edited by: Conor Kostick
London, Routledge, 2011, ISBN: 9780415580410; 288pp.; Price: £25.99
Royal Holloway, University of London
Date accessed: 4 December, 2016
As the editor notes in his introduction to this collection, the events of 2001 and after have created intense interest in the Crusades and the conflict between Christianity and Islam and the West in the Middle Ages. A wealth of publications has appeared from popular histories to detailed articles in academic journals. Much of that interest, however, has been focused on the political history of the Crusades and on the motivations of the crusaders. The articles published here aim to explore a relatively neglected area: the cultural history of the Crusades and how they shaped European identities. All ten are lively and accessible but they are also exhaustively footnoted. They both synthesise previous work and bring new insights of their own.
Sini Kangas, for example, investigates one literary aspect of the western encounter with Islam during the crusades: the often scurrilous ‘lives’ of the prophet Mohammed produced in Latin from the mid-12th century onwards as crusade propaganda. The sudden growth of this type of literature in this period has often been seen as a response to the resurgent power of Islam. Kangas does not dispute that but she also places these writings in the context of increasing concern about heresy in the Christian west (p. 132, 150). She focuses on four of the earliest texts, written by Embricon of Mainz, Adelphus, Guibert of Nogent and Gautier of Compiègne. Their main sources of information seem to have been oral, for Guibert of Nogent complained that he was unable to find any information about Mohammed in the Latin Church Fathers (p. 133). Even so, some literary texts seem to have been consulted such as the Latin translation of the Chronographia of Theophanes (p. 137). Theophanes, a Byzantine monk writing in the early 9th century, presented Mohammed’s life in a ludicrous and farcical way. The prophet was an epileptic camel dealer whose wife saw money making possibilities in presenting his fits as religious visions.(1) The 12th-century texts certainly reflect that approach, portraying Mohammed not so much anti-Christ as a low and impoverished trickster, selling a concocted religion to the gullible. In Gautier of Compiègne’s Otia de Machumete, written between 1137 and 1155, Mohammed starts out as a Christian but he presents his fits as visions in an attempt to win the hand of a wealthy heiress and having done so finds himself the religious leader of his society. Guibert of Nogent claimed that Mohammed was set on the wrong path by a Christian hermit who was embittered because he had not been appointed patriarch of Alexandria (pp. 144–5). References to specific Islamic teachings, however, are few and far between in these travesties. Kangas therefore concludes that they should not be seen as an attack on the teachings of Islam but rather as crude attempts to smear it by defaming its founder (p. 152). An interesting point of comparison here are the polemics against Islam produced by Byzantine authors in earlier centuries. These did attempt to counter Islamic teachings but not always with great success. Niketas Byzantinos who wrote between 842 and 867 had a copy of the Koran in Greek translation and he made use of this to identify the tenets of Islam. Unfortunately the translation was not a good one for it rendered Sura 96.2 as saying not that man was created from clots of blood but from leeches. Niketas then spent pages refuting this ‘error’.(2) Given that the Byzantines had been in direct contact with the Islamic world for centuries, it is perhaps not so surprising that Gautier of Compiègne and others were so ignorant of what it was that Muslims believed.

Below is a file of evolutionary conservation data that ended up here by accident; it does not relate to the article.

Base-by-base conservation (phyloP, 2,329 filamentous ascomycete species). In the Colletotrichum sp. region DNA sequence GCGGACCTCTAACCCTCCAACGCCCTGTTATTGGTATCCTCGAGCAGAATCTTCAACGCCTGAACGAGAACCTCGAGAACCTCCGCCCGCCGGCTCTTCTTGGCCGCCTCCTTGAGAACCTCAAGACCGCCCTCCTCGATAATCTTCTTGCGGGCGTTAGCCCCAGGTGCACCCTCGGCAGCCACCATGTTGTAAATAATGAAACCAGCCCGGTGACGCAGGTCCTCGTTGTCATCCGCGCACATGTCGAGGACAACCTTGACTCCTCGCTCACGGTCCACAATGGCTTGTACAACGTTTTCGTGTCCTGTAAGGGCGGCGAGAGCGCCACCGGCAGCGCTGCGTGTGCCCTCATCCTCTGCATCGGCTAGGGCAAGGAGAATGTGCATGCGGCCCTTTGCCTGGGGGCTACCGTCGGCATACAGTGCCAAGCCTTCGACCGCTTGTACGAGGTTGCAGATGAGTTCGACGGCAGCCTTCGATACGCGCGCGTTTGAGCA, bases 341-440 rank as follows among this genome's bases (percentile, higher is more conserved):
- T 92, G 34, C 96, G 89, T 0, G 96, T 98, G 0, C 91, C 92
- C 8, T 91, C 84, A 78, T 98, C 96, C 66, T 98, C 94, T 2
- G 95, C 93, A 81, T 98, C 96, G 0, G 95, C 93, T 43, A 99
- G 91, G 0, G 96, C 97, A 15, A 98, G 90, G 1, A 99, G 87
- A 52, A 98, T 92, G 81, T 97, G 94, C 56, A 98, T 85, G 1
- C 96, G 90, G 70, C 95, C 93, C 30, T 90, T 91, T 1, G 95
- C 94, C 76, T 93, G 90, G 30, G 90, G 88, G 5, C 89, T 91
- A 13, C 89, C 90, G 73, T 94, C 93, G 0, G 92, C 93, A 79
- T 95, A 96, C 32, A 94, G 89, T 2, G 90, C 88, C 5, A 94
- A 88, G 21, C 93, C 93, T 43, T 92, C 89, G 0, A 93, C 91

Moving on from polemic, issues of peaceful cultural interaction between crusaders and Muslims are addressed by Sue Edgington and Jürgen Krüger. Edgington provides a useful overview of the state of research into the possible influence of Arab medicine on medical practice in the crusader states. She argues against the widespread assumption that Arab medicine must have been superior simply because so many medical texts in Arabic survive. The treatments described in these texts may have borne no resemblance whatsoever to what was carried out in practice. Rather it would seem that Frankish and Arab physicians learned from each other (p. 208). Krüger looks at architecture and especially that of the church of the Holy Sepulchre in Jerusalem. He discusses spolia, discarded fragments of earlier buildings that were incorporated into the walls and the extent to which the hand of individual artists can be discerned in stone carvings. Pointers are given at the end as to where the study of architectural imitation and influence may proceed from here.
Alan Murray looks at the impact of the crusades on a neglected aspect of Western European consciousness: national sentiment. The first crusade was a truly pan-European enterprise with numerous mutually incomprehensible languages being spoken by the different contingents. Murray argues that language was both less and more important as a signifier of identity than it is now. Allegiance was the primary indicator, above all to a king, and it was this which marked one out as French, German or whatever. Within those kingdoms a multiplicity of languages was spoken (p. 111). On the other hand, most of the rank and file on the crusade would never have heard any other language apart from their local dialect (and the Latin of church services presumably). Even among those broadly termed ‘Franks’ there must have been endless communication problems and they would not have had access to any lingua franca to overcome the difficulty. Murray assesses whether this was a factor in the numerous conflicts that arose among the crusaders. He points out that the frequent stand-offs between Raymond of Toulouse and the other leaders may not be unconnected with the Provençal language spoken by his followers which would have been incomprehensible to the other Franks (p.118). The article ends with a brief survey of ‘national’ histories of the crusades compiled in the later Middle Ages, which sought to play up the role of a particular ethnic group.